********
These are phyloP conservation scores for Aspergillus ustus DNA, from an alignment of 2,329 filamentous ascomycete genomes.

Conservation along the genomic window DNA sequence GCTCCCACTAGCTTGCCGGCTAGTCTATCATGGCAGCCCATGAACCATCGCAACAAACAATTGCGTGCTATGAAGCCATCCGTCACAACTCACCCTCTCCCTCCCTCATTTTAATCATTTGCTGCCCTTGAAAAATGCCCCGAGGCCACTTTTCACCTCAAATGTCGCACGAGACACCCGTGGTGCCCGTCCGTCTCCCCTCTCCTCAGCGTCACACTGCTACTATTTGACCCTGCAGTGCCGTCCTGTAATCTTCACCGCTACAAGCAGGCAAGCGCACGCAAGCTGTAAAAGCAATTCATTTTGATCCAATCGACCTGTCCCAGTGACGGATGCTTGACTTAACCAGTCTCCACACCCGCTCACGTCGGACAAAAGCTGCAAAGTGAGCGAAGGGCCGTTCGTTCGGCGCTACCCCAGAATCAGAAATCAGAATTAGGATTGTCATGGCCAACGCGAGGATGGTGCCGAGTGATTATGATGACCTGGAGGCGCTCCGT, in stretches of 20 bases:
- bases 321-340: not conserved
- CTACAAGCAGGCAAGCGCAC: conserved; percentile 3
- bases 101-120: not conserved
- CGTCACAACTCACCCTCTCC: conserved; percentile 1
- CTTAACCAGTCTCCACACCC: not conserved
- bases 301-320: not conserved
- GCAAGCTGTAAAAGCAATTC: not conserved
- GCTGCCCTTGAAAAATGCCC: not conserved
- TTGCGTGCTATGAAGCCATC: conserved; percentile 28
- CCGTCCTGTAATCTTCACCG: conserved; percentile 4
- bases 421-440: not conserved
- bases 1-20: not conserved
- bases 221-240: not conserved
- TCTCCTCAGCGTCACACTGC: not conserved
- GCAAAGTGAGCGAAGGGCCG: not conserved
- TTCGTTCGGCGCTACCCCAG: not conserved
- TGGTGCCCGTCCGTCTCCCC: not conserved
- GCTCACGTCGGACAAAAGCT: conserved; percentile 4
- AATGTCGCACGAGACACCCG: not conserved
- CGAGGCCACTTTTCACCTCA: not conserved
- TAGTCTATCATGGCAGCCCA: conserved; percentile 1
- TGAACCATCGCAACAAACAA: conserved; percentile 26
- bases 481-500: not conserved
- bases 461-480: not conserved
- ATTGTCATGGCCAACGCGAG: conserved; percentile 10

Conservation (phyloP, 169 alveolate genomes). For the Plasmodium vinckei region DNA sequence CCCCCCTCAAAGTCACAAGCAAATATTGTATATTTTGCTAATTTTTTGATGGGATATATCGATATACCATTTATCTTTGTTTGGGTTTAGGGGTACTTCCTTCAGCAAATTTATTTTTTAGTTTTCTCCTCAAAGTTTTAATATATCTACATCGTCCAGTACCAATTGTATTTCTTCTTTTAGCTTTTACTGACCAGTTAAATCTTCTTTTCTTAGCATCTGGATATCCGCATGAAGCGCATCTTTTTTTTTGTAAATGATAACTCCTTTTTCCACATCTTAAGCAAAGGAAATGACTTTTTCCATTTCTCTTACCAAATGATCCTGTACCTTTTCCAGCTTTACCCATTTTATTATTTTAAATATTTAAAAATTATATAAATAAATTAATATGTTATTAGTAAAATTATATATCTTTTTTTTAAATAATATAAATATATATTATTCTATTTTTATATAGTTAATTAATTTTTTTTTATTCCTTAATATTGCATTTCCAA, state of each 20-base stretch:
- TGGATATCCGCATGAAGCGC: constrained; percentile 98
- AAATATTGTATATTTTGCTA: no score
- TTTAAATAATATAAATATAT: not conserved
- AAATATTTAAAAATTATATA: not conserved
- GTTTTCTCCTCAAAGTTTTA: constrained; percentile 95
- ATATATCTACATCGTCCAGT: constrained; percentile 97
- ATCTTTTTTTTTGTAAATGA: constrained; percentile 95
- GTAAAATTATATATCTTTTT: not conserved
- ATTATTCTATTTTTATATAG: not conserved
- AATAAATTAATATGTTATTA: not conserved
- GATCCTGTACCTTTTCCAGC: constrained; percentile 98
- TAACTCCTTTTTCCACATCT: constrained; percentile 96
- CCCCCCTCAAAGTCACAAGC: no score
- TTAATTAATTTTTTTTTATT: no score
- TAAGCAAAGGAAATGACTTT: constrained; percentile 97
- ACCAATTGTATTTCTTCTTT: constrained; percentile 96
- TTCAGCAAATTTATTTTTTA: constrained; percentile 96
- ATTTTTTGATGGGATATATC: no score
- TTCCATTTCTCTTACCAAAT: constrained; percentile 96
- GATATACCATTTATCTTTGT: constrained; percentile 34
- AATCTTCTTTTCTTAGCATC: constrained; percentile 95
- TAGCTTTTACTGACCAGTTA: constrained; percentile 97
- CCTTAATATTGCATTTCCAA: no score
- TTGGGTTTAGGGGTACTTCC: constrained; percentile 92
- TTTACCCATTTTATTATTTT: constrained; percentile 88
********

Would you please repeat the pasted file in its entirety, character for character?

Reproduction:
These are phyloP conservation scores for Aspergillus ustus DNA, from an alignment of 2,329 filamentous ascomycete genomes.

Conservation along the genomic window DNA sequence GCTCCCACTAGCTTGCCGGCTAGTCTATCATGGCAGCCCATGAACCATCGCAACAAACAATTGCGTGCTATGAAGCCATCCGTCACAACTCACCCTCTCCCTCCCTCATTTTAATCATTTGCTGCCCTTGAAAAATGCCCCGAGGCCACTTTTCACCTCAAATGTCGCACGAGACACCCGTGGTGCCCGTCCGTCTCCCCTCTCCTCAGCGTCACACTGCTACTATTTGACCCTGCAGTGCCGTCCTGTAATCTTCACCGCTACAAGCAGGCAAGCGCACGCAAGCTGTAAAAGCAATTCATTTTGATCCAATCGACCTGTCCCAGTGACGGATGCTTGACTTAACCAGTCTCCACACCCGCTCACGTCGGACAAAAGCTGCAAAGTGAGCGAAGGGCCGTTCGTTCGGCGCTACCCCAGAATCAGAAATCAGAATTAGGATTGTCATGGCCAACGCGAGGATGGTGCCGAGTGATTATGATGACCTGGAGGCGCTCCGT, in stretches of 20 bases:
- bases 321-340: not conserved
- CTACAAGCAGGCAAGCGCAC: conserved; percentile 3
- bases 101-120: not conserved
- CGTCACAACTCACCCTCTCC: conserved; percentile 1
- CTTAACCAGTCTCCACACCC: not conserved
- bases 301-320: not conserved
- GCAAGCTGTAAAAGCAATTC: not conserved
- GCTGCCCTTGAAAAATGCCC: not conserved
- TTGCGTGCTATGAAGCCATC: conserved; percentile 28
- CCGTCCTGTAATCTTCACCG: conserved; percentile 4
- bases 421-440: not conserved
- bases 1-20: not conserved
- bases 221-240: not conserved
- TCTCCTCAGCGTCACACTGC: not conserved
- GCAAAGTGAGCGAAGGGCCG: not conserved
- TTCGTTCGGCGCTACCCCAG: not conserved
- TGGTGCCCGTCCGTCTCCCC: not conserved
- GCTCACGTCGGACAAAAGCT: conserved; percentile 4
- AATGTCGCACGAGACACCCG: not conserved
- CGAGGCCACTTTTCACCTCA: not conserved
- TAGTCTATCATGGCAGCCCA: conserved; percentile 1
- TGAACCATCGCAACAAACAA: conserved; percentile 26
- bases 481-500: not conserved
- bases 461-480: not conserved
- ATTGTCATGGCCAACGCGAG: conserved; percentile 10

Conservation (phyloP, 169 alveolate genomes). For the Plasmodium vinckei region DNA sequence CCCCCCTCAAAGTCACAAGCAAATATTGTATATTTTGCTAATTTTTTGATGGGATATATCGATATACCATTTATCTTTGTTTGGGTTTAGGGGTACTTCCTTCAGCAAATTTATTTTTTAGTTTTCTCCTCAAAGTTTTAATATATCTACATCGTCCAGTACCAATTGTATTTCTTCTTTTAGCTTTTACTGACCAGTTAAATCTTCTTTTCTTAGCATCTGGATATCCGCATGAAGCGCATCTTTTTTTTTGTAAATGATAACTCCTTTTTCCACATCTTAAGCAAAGGAAATGACTTTTTCCATTTCTCTTACCAAATGATCCTGTACCTTTTCCAGCTTTACCCATTTTATTATTTTAAATATTTAAAAATTATATAAATAAATTAATATGTTATTAGTAAAATTATATATCTTTTTTTTAAATAATATAAATATATATTATTCTATTTTTATATAGTTAATTAATTTTTTTTTATTCCTTAATATTGCATTTCCAA, state of each 20-base stretch:
- TGGATATCCGCATGAAGCGC: constrained; percentile 98
- AAATATTGTATATTTTGCTA: no score
- TTTAAATAATATAAATATAT: not conserved
- AAATATTTAAAAATTATATA: not conserved
- GTTTTCTCCTCAAAGTTTTA: constrained; percentile 95
- ATATATCTACATCGTCCAGT: constrained; percentile 97
- ATCTTTTTTTTTGTAAATGA: constrained; percentile 95
- GTAAAATTATATATCTTTTT: not conserved
- ATTATTCTATTTTTATATAG: not conserved
- AATAAATTAATATGTTATTA: not conserved
- GATCCTGTACCTTTTCCAGC: constrained; percentile 98
- TAACTCCTTTTTCCACATCT: constrained; percentile 96
- CCCCCCTCAAAGTCACAAGC: no score
- TTAATTAATTTTTTTTTATT: no score
- TAAGCAAAGGAAATGACTTT: constrained; percentile 97
- ACCAATTGTATTTCTTCTTT: constrained; percentile 96
- TTCAGCAAATTTATTTTTTA: constrained; percentile 96
- ATTTTTTGATGGGATATATC: no score
- TTCCATTTCTCTTACCAAAT: constrained; percentile 96
- GATATACCATTTATCTTTGT: constrained; percentile 34
- AATCTTCTTTTCTTAGCATC: constrained; percentile 95
- TAGCTTTTACTGACCAGTTA: constrained; percentile 97
- CCTTAATATTGCATTTCCAA: no score
- TTGGGTTTAGGGGTACTTCC: constrained; percentile 92
- TTTACCCATTTTATTATTTT: constrained; percentile 88